While genetic consortia have identified thousands of genetic variants influencing hundreds of complex human diseases, the underlying mechanisms by which such variants influence these disorders remain largely unexplored. There is substantial interest in exploring how the relationship between genetic variation and outcomes of interest are influenced by intermediate biological, environmental, and phenotypic factors. Our own group is involved in a large GWAS study of orofacial clefting that seeks to understand how variants increase susceptibility to cleft lip/palate and whether intermediate risk factors like tobacco/alcohol use play a mechanistic role. In general, we can explore these relationships using mediation techniques, which are invaluable for disentangling relationships between exposures and outcomes and assessing mechanisms by which such relationships are influenced by intermediate mediators. Our orofacial GWAS study, like most genetic studies, employs a case-control study design. Under this design, the most common procedure for mediation analysis is based on a counterfactual framework developed by VanderWeele and colleagues. This framework showed how indirect and direct effects for dichotomous outcomes could be estimated within case-control studies on the odds ratio scale, allowing for exposure- mediator interactions and nonlinear effects. While this framework has proven valuable within the scientific community (>1100 citations), we show it does not fully leverage all relevant data collected by the case-control study. This can lead to the framework having sub-optimal performance; possibly leading to an increase in type II errors for testing significant relationships among exposures, mediators, and outcomes in case-control datasets like the orofacial GWAS that is the focus of our proposal. In this proposal, we will develop novel likelihood-based approaches for mediation analysis in case-control studies that fully leverages all available data, thereby leading to more precise estimates and more powerful testing of indirect and direct effects compared to existing frameworks. Once developed, we will apply these methods to the orofacial clefting GWAS to refine relationships between risk SNPs and cleft lip/palate and deduce whether these relationships are mediated by variables like maternal tobacco use during pregnancy. We further will create public software implementing these approaches, which will facilitate wide dissemination to the scientific community. Our resulting work and software will have substantial impact both in genetic studies of complex human traits as well as in broader topics across Public Health.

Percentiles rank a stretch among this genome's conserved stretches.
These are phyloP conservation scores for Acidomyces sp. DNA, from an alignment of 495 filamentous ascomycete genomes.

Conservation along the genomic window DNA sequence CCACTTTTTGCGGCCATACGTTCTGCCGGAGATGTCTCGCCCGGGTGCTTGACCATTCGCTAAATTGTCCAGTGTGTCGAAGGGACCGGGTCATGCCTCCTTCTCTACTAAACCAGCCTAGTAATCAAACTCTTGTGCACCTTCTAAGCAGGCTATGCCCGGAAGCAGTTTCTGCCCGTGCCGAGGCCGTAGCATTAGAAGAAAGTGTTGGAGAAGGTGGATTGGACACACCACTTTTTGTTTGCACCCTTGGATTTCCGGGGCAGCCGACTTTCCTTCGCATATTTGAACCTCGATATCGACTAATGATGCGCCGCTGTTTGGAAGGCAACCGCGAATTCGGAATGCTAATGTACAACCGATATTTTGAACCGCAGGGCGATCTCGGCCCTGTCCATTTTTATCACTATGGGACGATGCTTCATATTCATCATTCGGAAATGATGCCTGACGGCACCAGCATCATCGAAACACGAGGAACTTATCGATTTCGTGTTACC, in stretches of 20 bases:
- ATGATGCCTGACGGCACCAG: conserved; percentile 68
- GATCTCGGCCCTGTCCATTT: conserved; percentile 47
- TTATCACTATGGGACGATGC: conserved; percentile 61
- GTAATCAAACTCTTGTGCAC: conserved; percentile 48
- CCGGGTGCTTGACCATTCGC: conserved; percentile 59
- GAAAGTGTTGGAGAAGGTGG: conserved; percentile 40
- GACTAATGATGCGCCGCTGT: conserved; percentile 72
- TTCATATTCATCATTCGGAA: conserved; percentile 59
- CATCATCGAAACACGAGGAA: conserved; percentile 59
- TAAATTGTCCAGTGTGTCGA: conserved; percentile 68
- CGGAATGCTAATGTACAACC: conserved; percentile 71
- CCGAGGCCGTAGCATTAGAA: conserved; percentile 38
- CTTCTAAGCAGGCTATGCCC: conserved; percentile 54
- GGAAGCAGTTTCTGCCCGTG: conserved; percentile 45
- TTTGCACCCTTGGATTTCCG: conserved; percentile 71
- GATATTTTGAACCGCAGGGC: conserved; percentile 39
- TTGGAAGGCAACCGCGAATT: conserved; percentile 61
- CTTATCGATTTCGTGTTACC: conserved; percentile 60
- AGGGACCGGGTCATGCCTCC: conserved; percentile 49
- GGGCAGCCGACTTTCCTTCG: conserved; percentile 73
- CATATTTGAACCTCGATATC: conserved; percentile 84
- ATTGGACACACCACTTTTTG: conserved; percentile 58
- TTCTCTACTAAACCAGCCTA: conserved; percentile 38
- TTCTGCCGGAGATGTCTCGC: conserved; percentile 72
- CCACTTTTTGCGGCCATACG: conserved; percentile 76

This project will develop improved tools for mediation analyses in case-control studies. This project will further apply these tools to a case-control genome-wide association study of orofacial clefting to elucidate the genetic mechanisms underlying this debilitating disorder. We will also create public software that will facilitate wide dissemination of these tools, thereby enabling their use by the scientific community at large.